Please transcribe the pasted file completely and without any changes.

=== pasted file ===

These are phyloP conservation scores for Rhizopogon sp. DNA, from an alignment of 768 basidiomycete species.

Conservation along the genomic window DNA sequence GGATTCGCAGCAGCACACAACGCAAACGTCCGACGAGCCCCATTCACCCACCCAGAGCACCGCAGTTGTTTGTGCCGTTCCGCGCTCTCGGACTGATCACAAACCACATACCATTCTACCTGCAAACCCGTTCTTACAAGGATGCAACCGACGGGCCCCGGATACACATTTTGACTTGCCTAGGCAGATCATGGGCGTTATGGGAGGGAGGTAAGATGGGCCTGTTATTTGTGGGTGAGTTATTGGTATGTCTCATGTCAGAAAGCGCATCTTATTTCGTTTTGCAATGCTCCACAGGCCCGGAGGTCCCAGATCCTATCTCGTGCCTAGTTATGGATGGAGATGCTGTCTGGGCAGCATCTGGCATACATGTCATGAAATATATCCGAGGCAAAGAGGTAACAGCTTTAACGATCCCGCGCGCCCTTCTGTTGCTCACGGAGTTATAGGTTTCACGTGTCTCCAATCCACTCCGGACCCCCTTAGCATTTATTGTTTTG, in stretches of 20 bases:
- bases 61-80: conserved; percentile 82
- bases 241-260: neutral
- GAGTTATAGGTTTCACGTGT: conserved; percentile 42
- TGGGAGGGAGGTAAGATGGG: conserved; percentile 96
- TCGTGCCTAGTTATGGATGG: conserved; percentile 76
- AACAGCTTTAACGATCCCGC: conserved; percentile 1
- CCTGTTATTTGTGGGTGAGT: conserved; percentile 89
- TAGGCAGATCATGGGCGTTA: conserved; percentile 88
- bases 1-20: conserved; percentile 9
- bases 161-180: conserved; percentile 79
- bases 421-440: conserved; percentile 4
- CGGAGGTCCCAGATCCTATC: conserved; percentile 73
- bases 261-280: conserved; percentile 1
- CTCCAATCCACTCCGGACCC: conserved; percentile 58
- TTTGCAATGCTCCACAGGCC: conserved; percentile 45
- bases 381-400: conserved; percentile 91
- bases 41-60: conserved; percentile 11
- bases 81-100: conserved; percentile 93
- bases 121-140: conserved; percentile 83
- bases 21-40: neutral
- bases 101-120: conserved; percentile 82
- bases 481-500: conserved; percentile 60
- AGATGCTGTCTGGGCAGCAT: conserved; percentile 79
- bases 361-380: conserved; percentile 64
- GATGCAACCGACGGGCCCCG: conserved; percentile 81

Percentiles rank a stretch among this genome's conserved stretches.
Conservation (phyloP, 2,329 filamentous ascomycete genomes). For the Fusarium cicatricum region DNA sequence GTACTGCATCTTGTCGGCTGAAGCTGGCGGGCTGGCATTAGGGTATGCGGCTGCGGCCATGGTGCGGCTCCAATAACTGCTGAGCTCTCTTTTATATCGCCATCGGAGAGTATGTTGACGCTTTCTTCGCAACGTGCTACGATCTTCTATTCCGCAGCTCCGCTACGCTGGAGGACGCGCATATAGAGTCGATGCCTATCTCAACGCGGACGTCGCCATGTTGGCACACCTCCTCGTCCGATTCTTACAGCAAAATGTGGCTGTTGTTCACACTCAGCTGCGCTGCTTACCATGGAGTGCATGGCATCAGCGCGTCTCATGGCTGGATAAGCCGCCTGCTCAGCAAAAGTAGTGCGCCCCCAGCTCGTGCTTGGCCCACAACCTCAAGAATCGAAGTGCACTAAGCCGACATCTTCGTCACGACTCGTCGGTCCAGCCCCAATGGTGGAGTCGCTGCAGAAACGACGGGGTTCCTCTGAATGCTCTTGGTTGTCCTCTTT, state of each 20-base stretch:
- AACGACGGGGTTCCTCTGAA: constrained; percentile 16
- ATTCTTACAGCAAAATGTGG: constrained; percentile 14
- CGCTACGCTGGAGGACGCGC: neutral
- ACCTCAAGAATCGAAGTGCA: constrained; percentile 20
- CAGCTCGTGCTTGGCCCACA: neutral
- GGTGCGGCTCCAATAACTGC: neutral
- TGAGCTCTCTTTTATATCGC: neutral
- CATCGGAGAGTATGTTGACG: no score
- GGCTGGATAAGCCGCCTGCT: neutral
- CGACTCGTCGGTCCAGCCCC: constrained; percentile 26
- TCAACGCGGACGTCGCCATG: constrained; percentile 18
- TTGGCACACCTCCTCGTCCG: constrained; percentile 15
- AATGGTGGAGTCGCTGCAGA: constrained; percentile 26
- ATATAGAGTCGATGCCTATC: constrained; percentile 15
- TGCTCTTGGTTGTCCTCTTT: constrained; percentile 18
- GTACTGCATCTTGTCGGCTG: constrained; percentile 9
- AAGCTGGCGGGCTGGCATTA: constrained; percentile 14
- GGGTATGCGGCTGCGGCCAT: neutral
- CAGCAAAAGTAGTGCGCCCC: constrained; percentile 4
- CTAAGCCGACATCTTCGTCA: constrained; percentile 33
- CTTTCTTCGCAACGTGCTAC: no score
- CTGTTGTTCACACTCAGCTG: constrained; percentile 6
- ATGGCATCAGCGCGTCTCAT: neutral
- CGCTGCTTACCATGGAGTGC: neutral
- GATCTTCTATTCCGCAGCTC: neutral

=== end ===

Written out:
These are phyloP conservation scores for Rhizopogon sp. DNA, from an alignment of 768 basidiomycete species.

Conservation along the genomic window DNA sequence GGATTCGCAGCAGCACACAACGCAAACGTCCGACGAGCCCCATTCACCCACCCAGAGCACCGCAGTTGTTTGTGCCGTTCCGCGCTCTCGGACTGATCACAAACCACATACCATTCTACCTGCAAACCCGTTCTTACAAGGATGCAACCGACGGGCCCCGGATACACATTTTGACTTGCCTAGGCAGATCATGGGCGTTATGGGAGGGAGGTAAGATGGGCCTGTTATTTGTGGGTGAGTTATTGGTATGTCTCATGTCAGAAAGCGCATCTTATTTCGTTTTGCAATGCTCCACAGGCCCGGAGGTCCCAGATCCTATCTCGTGCCTAGTTATGGATGGAGATGCTGTCTGGGCAGCATCTGGCATACATGTCATGAAATATATCCGAGGCAAAGAGGTAACAGCTTTAACGATCCCGCGCGCCCTTCTGTTGCTCACGGAGTTATAGGTTTCACGTGTCTCCAATCCACTCCGGACCCCCTTAGCATTTATTGTTTTG, in stretches of 20 bases:
- bases 61-80: conserved; percentile 82
- bases 241-260: neutral
- GAGTTATAGGTTTCACGTGT: conserved; percentile 42
- TGGGAGGGAGGTAAGATGGG: conserved; percentile 96
- TCGTGCCTAGTTATGGATGG: conserved; percentile 76
- AACAGCTTTAACGATCCCGC: conserved; percentile 1
- CCTGTTATTTGTGGGTGAGT: conserved; percentile 89
- TAGGCAGATCATGGGCGTTA: conserved; percentile 88
- bases 1-20: conserved; percentile 9
- bases 161-180: conserved; percentile 79
- bases 421-440: conserved; percentile 4
- CGGAGGTCCCAGATCCTATC: conserved; percentile 73
- bases 261-280: conserved; percentile 1
- CTCCAATCCACTCCGGACCC: conserved; percentile 58
- TTTGCAATGCTCCACAGGCC: conserved; percentile 45
- bases 381-400: conserved; percentile 91
- bases 41-60: conserved; percentile 11
- bases 81-100: conserved; percentile 93
- bases 121-140: conserved; percentile 83
- bases 21-40: neutral
- bases 101-120: conserved; percentile 82
- bases 481-500: conserved; percentile 60
- AGATGCTGTCTGGGCAGCAT: conserved; percentile 79
- bases 361-380: conserved; percentile 64
- GATGCAACCGACGGGCCCCG: conserved; percentile 81

Percentiles rank a stretch among this genome's conserved stretches.
Conservation (phyloP, 2,329 filamentous ascomycete genomes). For the Fusarium cicatricum region DNA sequence GTACTGCATCTTGTCGGCTGAAGCTGGCGGGCTGGCATTAGGGTATGCGGCTGCGGCCATGGTGCGGCTCCAATAACTGCTGAGCTCTCTTTTATATCGCCATCGGAGAGTATGTTGACGCTTTCTTCGCAACGTGCTACGATCTTCTATTCCGCAGCTCCGCTACGCTGGAGGACGCGCATATAGAGTCGATGCCTATCTCAACGCGGACGTCGCCATGTTGGCACACCTCCTCGTCCGATTCTTACAGCAAAATGTGGCTGTTGTTCACACTCAGCTGCGCTGCTTACCATGGAGTGCATGGCATCAGCGCGTCTCATGGCTGGATAAGCCGCCTGCTCAGCAAAAGTAGTGCGCCCCCAGCTCGTGCTTGGCCCACAACCTCAAGAATCGAAGTGCACTAAGCCGACATCTTCGTCACGACTCGTCGGTCCAGCCCCAATGGTGGAGTCGCTGCAGAAACGACGGGGTTCCTCTGAATGCTCTTGGTTGTCCTCTTT, state of each 20-base stretch:
- AACGACGGGGTTCCTCTGAA: constrained; percentile 16
- ATTCTTACAGCAAAATGTGG: constrained; percentile 14
- CGCTACGCTGGAGGACGCGC: neutral
- ACCTCAAGAATCGAAGTGCA: constrained; percentile 20
- CAGCTCGTGCTTGGCCCACA: neutral
- GGTGCGGCTCCAATAACTGC: neutral
- TGAGCTCTCTTTTATATCGC: neutral
- CATCGGAGAGTATGTTGACG: no score
- GGCTGGATAAGCCGCCTGCT: neutral
- CGACTCGTCGGTCCAGCCCC: constrained; percentile 26
- TCAACGCGGACGTCGCCATG: constrained; percentile 18
- TTGGCACACCTCCTCGTCCG: constrained; percentile 15
- AATGGTGGAGTCGCTGCAGA: constrained; percentile 26
- ATATAGAGTCGATGCCTATC: constrained; percentile 15
- TGCTCTTGGTTGTCCTCTTT: constrained; percentile 18
- GTACTGCATCTTGTCGGCTG: constrained; percentile 9
- AAGCTGGCGGGCTGGCATTA: constrained; percentile 14
- GGGTATGCGGCTGCGGCCAT: neutral
- CAGCAAAAGTAGTGCGCCCC: constrained; percentile 4
- CTAAGCCGACATCTTCGTCA: constrained; percentile 33
- CTTTCTTCGCAACGTGCTAC: no score
- CTGTTGTTCACACTCAGCTG: constrained; percentile 6
- ATGGCATCAGCGCGTCTCAT: neutral
- CGCTGCTTACCATGGAGTGC: neutral
- GATCTTCTATTCCGCAGCTC: neutral